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Fiction Review: The Singing of Swans

book cover, The Singing of Swans

The Singing of Swans
Mary Saracino
Pearlsong Press (October 2006)

There is a lake, of waters clear and deep
Not far from the walls of Enna, called Pergus.
Even Cayster never heard
Such singing of swans, so many have nested here;
With dark branches, a wood gives shade,
Encircling the lake as though to defend it;
Here flowers always bloom, winter never falls,
Here eternal spring smiles.

These words from Ovid's "Metamorphoses" grace the second page of The Singing of Swans, Mary Saracino's lovely novel of a thoroughly modern woman, Madalene Ross, who has no time for either thoughts of eternal smiles or a singing of swans. The first page holds a dedication to "…the Dark Mother, humankind's first deity, our most ancient memory." It is Madalene's reluctant encounter with the Dark Mother and how She leads to that special place where one can hear the singing of swans that form the crux of this story.

Saracino deftly takes the reader between times and weaves the stories of several women tied together in a line that calls to Madalene, though she fights the call, certain that she must, quite simply, be going bonkers.

Madalene, also known as Maddie, is frightened by and tries to avoid a mysterious bag lady who keeps stopping her on the street and asking her if she has a match. Maddie is also having strange dreams she doesn't understand or want. Dreams "…full of women who said and did strange, unpredictable things: women of magic who flew through the air, walked through walls, and defied the laws of nature in countless ways. Women who concocted liniments and teas from strange and unusual plants. Women who chanted weird songs and cradled terra cotta statues in their hands; women who screamed in stonewalled courtyards in a countryside of rolling hills and fields filled with wild, red poppies — a landscape Madalene did not recognize."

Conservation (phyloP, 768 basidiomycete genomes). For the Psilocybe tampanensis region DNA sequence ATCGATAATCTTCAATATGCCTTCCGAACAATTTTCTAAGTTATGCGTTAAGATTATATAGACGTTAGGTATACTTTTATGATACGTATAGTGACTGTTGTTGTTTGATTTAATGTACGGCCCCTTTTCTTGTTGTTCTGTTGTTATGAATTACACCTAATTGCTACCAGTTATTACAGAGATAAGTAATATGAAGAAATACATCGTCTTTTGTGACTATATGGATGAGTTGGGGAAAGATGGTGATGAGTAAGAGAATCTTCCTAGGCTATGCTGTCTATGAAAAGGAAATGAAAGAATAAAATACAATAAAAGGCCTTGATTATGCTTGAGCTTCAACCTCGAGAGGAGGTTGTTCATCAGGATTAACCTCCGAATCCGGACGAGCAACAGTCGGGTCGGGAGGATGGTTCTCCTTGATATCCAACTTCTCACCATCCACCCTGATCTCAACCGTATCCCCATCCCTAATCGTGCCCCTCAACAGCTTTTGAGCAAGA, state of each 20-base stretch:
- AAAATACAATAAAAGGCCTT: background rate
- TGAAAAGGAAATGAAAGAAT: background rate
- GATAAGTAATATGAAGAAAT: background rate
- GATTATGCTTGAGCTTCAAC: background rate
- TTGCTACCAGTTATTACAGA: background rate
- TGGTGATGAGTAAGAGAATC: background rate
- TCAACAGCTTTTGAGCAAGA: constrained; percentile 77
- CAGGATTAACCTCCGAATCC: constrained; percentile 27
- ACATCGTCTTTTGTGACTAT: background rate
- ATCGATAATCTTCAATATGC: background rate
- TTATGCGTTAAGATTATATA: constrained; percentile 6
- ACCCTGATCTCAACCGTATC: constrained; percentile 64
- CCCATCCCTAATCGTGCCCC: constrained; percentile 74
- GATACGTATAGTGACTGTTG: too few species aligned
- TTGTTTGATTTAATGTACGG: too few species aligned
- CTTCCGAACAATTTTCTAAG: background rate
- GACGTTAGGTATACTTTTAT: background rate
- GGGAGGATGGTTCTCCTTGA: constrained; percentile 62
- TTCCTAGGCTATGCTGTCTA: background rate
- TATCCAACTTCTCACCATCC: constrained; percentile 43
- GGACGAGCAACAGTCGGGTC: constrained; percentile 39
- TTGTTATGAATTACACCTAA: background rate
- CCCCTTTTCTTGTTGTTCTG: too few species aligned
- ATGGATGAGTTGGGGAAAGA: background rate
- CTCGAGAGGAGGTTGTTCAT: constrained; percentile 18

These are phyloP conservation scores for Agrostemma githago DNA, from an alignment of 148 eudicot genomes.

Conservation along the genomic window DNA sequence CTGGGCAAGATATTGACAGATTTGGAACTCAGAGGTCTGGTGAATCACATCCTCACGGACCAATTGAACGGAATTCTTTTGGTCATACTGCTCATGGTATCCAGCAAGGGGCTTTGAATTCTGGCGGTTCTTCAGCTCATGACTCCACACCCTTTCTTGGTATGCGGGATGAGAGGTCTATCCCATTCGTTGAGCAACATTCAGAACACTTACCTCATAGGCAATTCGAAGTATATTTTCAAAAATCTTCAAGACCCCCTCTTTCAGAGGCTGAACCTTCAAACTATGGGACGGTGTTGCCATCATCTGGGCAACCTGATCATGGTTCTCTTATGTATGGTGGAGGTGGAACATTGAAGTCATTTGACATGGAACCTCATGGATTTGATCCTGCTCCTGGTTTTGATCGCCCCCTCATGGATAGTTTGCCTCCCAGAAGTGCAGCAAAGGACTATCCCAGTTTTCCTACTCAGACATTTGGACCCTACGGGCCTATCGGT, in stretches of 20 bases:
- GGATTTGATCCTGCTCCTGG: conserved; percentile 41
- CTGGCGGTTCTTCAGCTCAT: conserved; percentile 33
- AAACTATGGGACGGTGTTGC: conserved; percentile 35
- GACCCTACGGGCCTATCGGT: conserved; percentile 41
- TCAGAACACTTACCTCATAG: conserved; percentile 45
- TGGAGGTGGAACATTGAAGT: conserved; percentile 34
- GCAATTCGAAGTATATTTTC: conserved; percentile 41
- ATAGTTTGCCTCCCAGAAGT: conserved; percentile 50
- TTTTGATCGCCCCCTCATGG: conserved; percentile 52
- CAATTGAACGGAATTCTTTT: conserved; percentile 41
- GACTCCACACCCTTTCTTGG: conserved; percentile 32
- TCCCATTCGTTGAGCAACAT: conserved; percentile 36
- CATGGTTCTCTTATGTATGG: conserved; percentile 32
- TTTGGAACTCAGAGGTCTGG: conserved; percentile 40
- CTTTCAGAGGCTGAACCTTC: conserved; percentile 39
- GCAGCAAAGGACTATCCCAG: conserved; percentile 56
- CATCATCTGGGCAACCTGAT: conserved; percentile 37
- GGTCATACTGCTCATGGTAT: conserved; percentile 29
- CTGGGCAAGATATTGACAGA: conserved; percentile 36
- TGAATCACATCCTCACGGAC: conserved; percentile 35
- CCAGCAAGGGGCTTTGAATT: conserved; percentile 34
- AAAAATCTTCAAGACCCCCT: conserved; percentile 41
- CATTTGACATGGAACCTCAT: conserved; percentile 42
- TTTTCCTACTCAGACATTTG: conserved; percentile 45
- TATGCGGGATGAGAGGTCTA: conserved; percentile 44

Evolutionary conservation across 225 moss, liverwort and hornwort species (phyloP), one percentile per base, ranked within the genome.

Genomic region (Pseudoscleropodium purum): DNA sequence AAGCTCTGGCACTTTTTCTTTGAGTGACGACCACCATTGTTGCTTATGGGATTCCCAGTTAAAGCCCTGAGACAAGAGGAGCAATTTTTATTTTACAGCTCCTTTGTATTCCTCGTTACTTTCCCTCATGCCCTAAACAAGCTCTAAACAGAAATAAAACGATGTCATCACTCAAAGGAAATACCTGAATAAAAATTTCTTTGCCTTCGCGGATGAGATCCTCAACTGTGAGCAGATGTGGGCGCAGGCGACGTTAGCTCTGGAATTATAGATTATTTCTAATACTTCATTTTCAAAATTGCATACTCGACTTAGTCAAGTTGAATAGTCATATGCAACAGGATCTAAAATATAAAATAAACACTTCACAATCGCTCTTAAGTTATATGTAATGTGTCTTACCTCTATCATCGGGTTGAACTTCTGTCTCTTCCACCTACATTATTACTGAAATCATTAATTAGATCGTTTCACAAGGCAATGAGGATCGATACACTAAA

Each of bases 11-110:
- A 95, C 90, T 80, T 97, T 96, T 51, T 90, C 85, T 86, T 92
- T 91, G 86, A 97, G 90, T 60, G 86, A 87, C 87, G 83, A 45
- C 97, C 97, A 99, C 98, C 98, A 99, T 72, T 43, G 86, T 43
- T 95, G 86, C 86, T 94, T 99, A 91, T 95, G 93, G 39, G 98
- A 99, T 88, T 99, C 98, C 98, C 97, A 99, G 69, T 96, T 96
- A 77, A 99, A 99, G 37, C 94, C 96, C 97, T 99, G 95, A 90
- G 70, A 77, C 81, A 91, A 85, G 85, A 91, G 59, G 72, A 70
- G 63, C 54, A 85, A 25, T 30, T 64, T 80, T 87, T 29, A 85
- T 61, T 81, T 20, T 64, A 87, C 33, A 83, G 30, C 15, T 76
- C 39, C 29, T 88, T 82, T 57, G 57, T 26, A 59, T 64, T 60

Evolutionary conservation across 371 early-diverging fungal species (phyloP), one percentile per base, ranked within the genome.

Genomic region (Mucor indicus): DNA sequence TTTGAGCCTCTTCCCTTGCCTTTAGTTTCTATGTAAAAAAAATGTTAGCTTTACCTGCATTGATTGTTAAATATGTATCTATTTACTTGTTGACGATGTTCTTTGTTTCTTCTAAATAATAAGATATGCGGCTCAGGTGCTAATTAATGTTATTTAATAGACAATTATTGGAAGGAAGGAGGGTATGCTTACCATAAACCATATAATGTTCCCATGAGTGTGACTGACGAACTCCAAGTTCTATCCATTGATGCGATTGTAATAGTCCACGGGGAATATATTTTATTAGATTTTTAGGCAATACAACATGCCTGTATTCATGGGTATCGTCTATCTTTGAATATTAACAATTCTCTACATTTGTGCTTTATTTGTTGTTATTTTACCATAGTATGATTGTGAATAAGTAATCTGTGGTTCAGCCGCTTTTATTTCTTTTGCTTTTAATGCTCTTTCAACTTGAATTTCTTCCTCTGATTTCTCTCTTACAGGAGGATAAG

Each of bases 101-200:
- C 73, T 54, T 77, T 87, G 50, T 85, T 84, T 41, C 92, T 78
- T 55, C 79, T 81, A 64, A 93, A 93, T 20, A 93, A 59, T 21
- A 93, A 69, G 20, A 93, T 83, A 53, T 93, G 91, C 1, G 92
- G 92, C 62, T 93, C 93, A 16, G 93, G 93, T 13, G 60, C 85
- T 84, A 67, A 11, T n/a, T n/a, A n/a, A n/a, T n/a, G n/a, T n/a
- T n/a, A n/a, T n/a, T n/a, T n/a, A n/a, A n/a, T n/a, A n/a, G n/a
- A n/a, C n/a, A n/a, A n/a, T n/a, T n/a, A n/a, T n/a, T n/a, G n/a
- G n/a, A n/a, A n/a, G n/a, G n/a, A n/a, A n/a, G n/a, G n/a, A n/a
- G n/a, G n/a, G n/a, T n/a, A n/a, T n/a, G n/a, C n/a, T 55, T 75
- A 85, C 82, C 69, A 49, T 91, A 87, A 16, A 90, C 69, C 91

As a "sensible" workaholic with no social life, she dismisses the dreams as "something she ate" until the bag lady accosts her one too many times and says, "My daughter, do not be concerned with all that you are seeing with your dream eyes. They are coming for you. Your sisters are returning. Your Mother wants to talk to you. Listen and you will know what to do." Maddie has no intention of listening — to the crazy old woman or her dreams. But fate steps in and Maddie embarks on an unexpected journey to Sicily, carrying with her a small statue of a dark Madonna that was hidden away in her family's mementos. While there, Madalene discovers many things about the place, the people and herself.

This is not just the story of Madalene Ross, however. The author does a wonderful job of painting a complete picture of the women who are Madalene's "sisters." We come to learn of each of the characters: their lives, thoughts, joys, fears and pain as if we're right there with them, though they and Maddie are separated by time.

Saracino also manages to convey a message that resonates for us in the real present without the unwelcome preachiness that a less talented author might fall into. This is one of those rare, lovely works of fiction that touches on past injustices, ecology, healing and women's spirituality, while managing to keep the reader engaged and entertained throughout.

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